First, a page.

Toothpaste for Receding Gums… hard to find!

Best Toothpaste For Receding Gums

What kind of toothpaste can treat receding gums?

Cherry from Wisconsin:

I’m having serious issues with my gums and may be facing gum surgery in the near future if I’m unable to correct the problem.  I’ve searched for toothpaste that could possibly help reverse some of the damage, but I’ve been unsuccessful in finding a good toothpaste for receding gums.  Any suggestions.  Thanks Cherry

Let’s face the facts, all toothpaste isn’t created equally and finding the right toothpaste for receding gums can be challenging.  You’ve probably notice that most of the popular brands aren’t effective for correcting the problem.

Why is this?

Well… most store-bought toothpaste works as a preventive agent — so as long as gum disease hasn’t occurred you’re perfectly find using the toothpaste from your local grocery store.  However, regular toothpaste  must be accompanied with flossing, and flossing is usually neglected causing blood to appear along the gum-line.

This is the first sign of gum disease, and when left unattended, bleeding gums progress into advanced gum disease, a.k.a periodontitis.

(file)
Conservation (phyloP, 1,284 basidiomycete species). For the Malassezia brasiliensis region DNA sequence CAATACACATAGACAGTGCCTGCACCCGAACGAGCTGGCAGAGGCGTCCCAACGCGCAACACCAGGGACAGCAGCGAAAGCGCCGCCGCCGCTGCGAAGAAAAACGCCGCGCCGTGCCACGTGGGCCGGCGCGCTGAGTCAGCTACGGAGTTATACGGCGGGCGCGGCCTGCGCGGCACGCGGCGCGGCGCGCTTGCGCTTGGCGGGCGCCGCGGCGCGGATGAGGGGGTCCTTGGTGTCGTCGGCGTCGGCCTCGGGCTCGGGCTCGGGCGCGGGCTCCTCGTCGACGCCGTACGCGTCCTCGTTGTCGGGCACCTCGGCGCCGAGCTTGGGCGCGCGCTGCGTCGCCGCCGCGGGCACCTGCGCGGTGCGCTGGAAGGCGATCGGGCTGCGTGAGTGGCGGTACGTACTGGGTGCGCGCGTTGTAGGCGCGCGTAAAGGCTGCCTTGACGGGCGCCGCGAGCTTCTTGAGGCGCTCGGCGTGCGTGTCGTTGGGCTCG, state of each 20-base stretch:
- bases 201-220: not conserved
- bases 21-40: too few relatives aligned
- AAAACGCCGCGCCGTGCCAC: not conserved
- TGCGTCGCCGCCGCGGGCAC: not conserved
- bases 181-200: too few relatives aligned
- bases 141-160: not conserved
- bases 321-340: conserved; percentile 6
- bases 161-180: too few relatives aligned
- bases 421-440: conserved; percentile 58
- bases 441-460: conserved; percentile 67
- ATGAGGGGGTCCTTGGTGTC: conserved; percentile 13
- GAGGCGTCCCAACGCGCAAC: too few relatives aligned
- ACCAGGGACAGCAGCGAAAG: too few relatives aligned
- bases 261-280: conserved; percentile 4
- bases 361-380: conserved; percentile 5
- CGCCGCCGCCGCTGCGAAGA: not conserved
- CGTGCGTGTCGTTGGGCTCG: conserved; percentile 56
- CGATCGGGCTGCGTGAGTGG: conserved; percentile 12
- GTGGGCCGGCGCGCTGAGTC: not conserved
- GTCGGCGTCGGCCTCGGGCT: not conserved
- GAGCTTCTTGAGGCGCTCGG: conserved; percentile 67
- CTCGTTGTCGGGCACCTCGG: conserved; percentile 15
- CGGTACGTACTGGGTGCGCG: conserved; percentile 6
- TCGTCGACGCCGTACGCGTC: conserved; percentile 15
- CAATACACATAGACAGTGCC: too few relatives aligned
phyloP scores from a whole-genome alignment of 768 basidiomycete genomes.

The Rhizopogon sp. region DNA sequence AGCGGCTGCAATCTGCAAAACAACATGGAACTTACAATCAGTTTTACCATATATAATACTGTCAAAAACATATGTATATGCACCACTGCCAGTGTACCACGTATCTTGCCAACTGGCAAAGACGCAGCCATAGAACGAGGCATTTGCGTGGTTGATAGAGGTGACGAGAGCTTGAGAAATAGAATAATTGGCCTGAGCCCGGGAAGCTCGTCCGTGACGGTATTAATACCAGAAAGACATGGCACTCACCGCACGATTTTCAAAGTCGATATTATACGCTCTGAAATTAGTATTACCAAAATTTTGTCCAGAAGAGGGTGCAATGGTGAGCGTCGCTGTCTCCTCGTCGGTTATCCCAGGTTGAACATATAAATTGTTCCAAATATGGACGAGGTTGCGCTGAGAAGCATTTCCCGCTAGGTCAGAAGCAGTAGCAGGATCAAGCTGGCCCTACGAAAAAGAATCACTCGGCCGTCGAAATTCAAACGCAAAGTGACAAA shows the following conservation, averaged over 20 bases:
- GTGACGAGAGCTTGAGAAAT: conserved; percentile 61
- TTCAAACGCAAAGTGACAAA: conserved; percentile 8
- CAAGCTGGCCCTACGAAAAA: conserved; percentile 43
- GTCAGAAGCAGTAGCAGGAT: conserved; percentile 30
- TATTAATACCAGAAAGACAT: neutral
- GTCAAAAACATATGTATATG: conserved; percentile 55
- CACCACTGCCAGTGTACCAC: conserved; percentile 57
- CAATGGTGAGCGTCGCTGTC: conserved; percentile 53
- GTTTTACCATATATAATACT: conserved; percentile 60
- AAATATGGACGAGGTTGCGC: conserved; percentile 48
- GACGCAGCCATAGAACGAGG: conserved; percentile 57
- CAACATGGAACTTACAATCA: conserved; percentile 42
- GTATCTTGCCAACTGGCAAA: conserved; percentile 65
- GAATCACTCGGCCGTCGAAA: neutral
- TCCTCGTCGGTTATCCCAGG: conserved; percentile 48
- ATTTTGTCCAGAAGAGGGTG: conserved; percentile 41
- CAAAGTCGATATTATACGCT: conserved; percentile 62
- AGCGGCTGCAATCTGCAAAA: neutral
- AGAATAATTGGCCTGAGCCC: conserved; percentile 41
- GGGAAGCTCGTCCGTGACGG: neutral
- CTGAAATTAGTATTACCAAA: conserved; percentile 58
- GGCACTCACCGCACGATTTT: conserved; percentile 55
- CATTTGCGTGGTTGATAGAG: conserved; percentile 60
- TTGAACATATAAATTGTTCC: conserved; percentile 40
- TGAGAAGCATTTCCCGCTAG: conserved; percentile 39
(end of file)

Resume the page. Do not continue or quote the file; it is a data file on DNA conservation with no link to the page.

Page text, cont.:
Cherry… if you’re gum problems are in an advanced state, surgery may be your only option, regardless of your situation, you still may need a good anti-bacterial toothpaste to compliment the surgery.

On the other hand, if you were able to catch the problem early you may be able to reverse receding gums by using a good anti-bacterial toothpaste followed up with a good anti-bacterial mouthwash and regular flossing.

Try to Google:  “Healthy Mouth” — an All Natural Tooth Gel with CoQ10. Hope this helps.

Best answer:

Flossing regularly will help more than using some sort of natural toothpaste.

Leave your own answer in the comments!  Your contribution will help others.

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  • Lesley M

    Use only Sensodyne! If your gums are too far gone, you’re need surgery!

  • ldyjsmyn

    If your gums are receding you should consult your dentist. The type of toothpaste does not change that problem and it could be something more serious.

  • Nicole R

    I would recommend you go see a periodontist in your town. They are gum specialists and can go over all of the options with you. You seem concerned to have asked 3 questions about this already. Get in to see them. Also, start using a soft brissled tooth brush and stay away from abrasive foods. I hope this helps!